He was soon to move to Cornish, New Hampshire, where he became ever more reclusive. Holden, the opposite of Huck, is an unhappy rich boy who has done a bunk from his posh secondary school, Pencey Prep, in Agerstown, Pennsylvania.
Introduction Although The Catcher in the Rye caused considerable controversy when it was first published inthe book—the account of three disoriented days in the life of a troubled sixteen-year-old boy—was an instant hit. Within two weeks after its release, it was listed number one on The New York Times best-seller list, and it stayed there for thirty weeks.
It remained immensely popular for many years, especially among teenagers and young adults, largely because of its fresh, brash style and anti-establishment attitudes—typical attributes of many people emerging from the physical and psychological turmoil of adolescence.
It also was the bane of many parents, who objected to the main character's obscene language, erratic behavior, and antisocial attitudes. Responding to the irate protests, numerous school and public libraries and bookstores removed the book from their shelves.
Holden simply was not a good role model for the youth of the s, in the view of many conservative adults. Salinger himself, in a rare published comment, "I'm aware that many of my friends will be saddened and shocked, or shock-saddened, over some of the chapters in The Catcher in the Rye.
Some of my best friends are children. In fact, all my best friends are children. It's almost unbearable for me to realize that my book will be kept on a shelf out of their reach. It became the forbidden fruit in the garden of literature.
For some reason—perhaps because of the swirling controversies over his written works—Salinger retreated from the New York literary scene in the s to a bucolic New Hampshire community called Cornish, where he has lived a very private life and avidly avoided the press.
Despite the fact that he has granted few interviews, there is a substantial body of critical and biographical works about Salinger and his all-too-brief list of literary creations. Being a diligent student was never his first priority: After he flunked out of several prep schools, including the prestigious McBurney School, his parents sent him to Valley Forge Military Academy in Pennsylvania, from which he graduated in Many people believe he modeled Pencey Prep, the fictional school attended by Caulfield, after Valley Forge.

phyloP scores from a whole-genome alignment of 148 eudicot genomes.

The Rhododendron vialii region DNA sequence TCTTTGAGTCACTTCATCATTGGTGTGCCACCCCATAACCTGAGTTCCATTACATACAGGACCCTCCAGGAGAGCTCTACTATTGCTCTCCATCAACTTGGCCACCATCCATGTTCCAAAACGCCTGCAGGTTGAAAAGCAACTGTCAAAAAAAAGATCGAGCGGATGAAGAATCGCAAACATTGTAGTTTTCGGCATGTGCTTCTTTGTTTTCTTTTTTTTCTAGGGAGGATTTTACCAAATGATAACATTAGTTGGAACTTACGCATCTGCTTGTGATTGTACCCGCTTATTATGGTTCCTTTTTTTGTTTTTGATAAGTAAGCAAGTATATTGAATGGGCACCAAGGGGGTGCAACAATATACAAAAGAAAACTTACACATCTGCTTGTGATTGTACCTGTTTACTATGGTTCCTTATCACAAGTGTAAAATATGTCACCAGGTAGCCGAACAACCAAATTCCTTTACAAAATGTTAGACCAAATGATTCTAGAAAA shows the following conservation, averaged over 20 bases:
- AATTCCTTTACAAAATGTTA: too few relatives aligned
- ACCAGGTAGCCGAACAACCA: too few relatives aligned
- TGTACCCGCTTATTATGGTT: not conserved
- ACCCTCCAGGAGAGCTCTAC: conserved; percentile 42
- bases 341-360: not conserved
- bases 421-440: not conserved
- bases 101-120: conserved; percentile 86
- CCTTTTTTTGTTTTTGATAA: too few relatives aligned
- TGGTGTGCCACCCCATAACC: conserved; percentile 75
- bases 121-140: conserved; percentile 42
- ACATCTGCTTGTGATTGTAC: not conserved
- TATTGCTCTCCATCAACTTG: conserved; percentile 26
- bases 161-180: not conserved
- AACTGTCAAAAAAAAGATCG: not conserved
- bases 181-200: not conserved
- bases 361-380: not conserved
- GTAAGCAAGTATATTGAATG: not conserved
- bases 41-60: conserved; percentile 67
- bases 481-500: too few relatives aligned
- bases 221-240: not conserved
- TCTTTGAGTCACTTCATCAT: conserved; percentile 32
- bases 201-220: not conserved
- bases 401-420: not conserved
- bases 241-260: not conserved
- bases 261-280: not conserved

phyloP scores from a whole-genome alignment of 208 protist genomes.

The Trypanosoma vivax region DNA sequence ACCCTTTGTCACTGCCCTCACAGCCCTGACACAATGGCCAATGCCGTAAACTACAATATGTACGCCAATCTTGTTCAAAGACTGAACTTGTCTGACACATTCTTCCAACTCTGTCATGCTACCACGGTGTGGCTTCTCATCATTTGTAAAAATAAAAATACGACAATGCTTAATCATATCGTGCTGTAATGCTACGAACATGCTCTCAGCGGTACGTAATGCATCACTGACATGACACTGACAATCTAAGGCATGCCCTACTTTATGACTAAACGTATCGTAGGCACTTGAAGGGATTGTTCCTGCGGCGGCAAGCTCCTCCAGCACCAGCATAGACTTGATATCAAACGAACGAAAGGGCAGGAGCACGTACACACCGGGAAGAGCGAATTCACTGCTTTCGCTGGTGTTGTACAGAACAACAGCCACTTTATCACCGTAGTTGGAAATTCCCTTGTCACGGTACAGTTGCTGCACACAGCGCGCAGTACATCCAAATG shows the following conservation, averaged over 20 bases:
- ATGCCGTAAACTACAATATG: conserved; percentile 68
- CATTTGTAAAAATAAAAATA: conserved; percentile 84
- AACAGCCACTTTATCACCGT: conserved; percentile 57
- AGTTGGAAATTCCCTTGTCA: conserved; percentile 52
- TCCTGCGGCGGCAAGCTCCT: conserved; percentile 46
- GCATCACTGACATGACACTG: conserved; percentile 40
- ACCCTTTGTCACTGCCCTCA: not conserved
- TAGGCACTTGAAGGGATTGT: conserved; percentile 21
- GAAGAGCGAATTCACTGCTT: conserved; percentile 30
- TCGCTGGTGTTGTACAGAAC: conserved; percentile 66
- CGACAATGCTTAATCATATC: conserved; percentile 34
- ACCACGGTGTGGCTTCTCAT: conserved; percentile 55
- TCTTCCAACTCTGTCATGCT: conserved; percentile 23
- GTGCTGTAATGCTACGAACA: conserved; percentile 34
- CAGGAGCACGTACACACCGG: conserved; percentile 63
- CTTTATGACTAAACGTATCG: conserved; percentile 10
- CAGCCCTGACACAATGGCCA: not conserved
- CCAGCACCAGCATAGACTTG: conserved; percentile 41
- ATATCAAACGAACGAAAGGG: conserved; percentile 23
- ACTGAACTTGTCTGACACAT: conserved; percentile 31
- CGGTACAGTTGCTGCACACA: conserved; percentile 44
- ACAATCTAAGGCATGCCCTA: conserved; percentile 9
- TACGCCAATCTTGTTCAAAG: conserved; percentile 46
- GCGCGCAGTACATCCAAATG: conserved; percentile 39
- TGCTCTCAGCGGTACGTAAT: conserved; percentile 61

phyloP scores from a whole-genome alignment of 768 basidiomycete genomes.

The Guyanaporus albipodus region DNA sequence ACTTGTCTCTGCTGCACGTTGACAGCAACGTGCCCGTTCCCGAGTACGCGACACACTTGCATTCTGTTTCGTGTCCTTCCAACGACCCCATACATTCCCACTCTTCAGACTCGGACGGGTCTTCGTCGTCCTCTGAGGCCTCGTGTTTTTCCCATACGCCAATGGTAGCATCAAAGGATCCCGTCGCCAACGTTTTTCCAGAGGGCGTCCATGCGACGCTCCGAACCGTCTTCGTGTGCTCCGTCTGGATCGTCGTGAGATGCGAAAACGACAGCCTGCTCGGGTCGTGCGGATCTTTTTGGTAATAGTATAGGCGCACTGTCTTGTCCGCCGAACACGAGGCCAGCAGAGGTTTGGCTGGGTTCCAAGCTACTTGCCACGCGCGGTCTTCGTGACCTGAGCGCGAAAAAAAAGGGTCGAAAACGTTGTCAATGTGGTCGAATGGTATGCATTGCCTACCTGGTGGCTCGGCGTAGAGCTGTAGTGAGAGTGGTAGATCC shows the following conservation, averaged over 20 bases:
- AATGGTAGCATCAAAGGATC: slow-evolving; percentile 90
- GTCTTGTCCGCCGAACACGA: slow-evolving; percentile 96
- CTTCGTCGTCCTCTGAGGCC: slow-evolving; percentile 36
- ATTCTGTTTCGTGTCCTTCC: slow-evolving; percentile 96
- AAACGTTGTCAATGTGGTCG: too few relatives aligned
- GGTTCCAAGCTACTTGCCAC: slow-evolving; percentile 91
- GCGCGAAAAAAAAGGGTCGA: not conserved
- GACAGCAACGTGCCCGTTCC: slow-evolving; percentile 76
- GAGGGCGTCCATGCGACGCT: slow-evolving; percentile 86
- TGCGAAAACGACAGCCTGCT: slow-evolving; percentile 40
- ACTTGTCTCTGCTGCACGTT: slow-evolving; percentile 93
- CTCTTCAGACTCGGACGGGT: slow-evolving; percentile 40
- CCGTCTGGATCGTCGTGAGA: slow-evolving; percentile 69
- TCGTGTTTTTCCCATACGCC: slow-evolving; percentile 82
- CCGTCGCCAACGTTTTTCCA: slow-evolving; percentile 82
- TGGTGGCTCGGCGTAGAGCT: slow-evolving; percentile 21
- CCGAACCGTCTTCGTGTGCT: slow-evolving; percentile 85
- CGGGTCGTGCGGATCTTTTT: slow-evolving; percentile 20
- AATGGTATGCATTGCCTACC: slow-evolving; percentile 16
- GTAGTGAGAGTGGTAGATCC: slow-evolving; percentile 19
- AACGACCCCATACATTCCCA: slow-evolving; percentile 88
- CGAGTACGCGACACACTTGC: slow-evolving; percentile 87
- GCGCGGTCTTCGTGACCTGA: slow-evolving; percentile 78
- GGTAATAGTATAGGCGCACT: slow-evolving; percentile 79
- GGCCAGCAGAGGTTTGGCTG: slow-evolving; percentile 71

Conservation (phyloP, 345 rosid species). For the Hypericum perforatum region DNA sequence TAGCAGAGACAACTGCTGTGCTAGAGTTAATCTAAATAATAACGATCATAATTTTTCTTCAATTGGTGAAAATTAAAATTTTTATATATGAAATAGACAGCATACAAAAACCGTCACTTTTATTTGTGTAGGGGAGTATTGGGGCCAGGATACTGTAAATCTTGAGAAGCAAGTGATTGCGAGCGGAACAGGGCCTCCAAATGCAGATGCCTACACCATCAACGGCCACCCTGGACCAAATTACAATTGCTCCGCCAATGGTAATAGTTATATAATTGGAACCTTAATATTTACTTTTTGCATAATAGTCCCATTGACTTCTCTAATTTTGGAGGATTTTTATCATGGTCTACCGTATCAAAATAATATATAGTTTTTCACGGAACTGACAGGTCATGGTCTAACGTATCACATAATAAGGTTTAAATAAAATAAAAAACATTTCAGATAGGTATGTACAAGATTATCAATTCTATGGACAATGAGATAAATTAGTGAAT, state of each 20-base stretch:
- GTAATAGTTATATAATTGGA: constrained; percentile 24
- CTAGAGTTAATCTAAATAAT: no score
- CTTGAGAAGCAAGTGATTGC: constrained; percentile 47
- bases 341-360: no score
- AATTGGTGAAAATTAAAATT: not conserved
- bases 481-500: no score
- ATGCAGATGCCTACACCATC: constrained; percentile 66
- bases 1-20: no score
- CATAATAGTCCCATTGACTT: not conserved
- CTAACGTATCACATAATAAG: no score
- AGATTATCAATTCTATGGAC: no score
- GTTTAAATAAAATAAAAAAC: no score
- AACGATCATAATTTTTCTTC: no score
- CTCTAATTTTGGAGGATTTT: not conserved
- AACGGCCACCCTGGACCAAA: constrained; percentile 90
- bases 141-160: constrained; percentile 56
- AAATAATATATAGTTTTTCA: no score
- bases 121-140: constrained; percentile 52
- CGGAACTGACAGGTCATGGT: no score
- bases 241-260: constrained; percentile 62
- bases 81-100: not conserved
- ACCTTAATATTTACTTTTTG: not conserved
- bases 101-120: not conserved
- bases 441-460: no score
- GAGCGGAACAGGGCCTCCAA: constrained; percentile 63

It was not until he took a short story course at Columbia University that Salinger officially launched his literary career. His teacher, Whit Burnett, was the founder and editor of Story magazine, which gave a headstart to a number of mid-century fiction writers.
Salinger's first published piece appeared in Story. Then he moved rapidly into the big time of slick commercial magazines, writing short pieces for Collier's, Saturday Evening Post, Esquire, Good Housekeeping, Cosmopolitan and the upscale New Yorker.
Salinger has consistently refused to allow anyone to republish his early stories—those written between and However, they may still lurk among the microfilm or microfiche copies of old magazines in local libraries. Several are about draftees in World War II and may mirror Salinger's own military experiences in that war.
He served in the Army Signal Corps and the Counter-Intelligence Corps from toparticipating in the Normandy campaign and the liberation of France. Winner of five battle stars, he still found a way to keep writing during this period, toting a portable typewriter around in the back of his Jeep as did Holden's brother, D.
The extant body of Salinger's work therefore consists in addition to The Catcher in the Rye of three collections of short stories: Nine StoriesFranny and Zooey and Raise High the Roof Beams — plus, of course, his more recent book, Hapworth 16,which is a republication of a former New Yorker novella.
Since the early s, Salinger has lived in seclusion in rural New Hampshirehis privacy fiercely protected by loyal friends and neighbors. Married twice, he has two children, Margaret Ann and Matthew, from his second marriage.
Both marriages ended in divorce. The novel begins with Holden flunking out of school for the fourth time.Phoebe tells him that he has misremembered the poem that he took the image from: Robert Burns’s poem says “if a body meet a body, coming through the rye,” not “catch a body.” Holden calls his former English teacher, Mr.
Antolini, who tells Holden he can come to his apartment. Fleeing the crooks at Pencey Prep, he pinballs around New York City seeking solace in fleeting encounters - shooting the bull with strangers in dive hotels, wandering alone round Central Park, getting beaten up by pimps and cut down by erstwhile girlfriends.
Salinger in (photo by Lotte Jacobi) Born: Jerome David Salinger January 1, Children: Margaret, Matt. Reading The Catcher in the Rye by J.D. Salinger? Check out our lesson plan full of student activities for themes & conflict, & explore the world with Holden Caulfield. What Happens in The Catcher in the Rye?
Narrator Holden Caulfield has flunked out of prep school. On his last day at Pencey Prep, Holden receives a visit from his neighbor, Ackley, a repulsive classmate whose presence Holden tolerates. J.D Salinger’s The Catcher in the Rye. the heart, the mind and the soul. Isolation brings along sorrow to some beings and relief to others.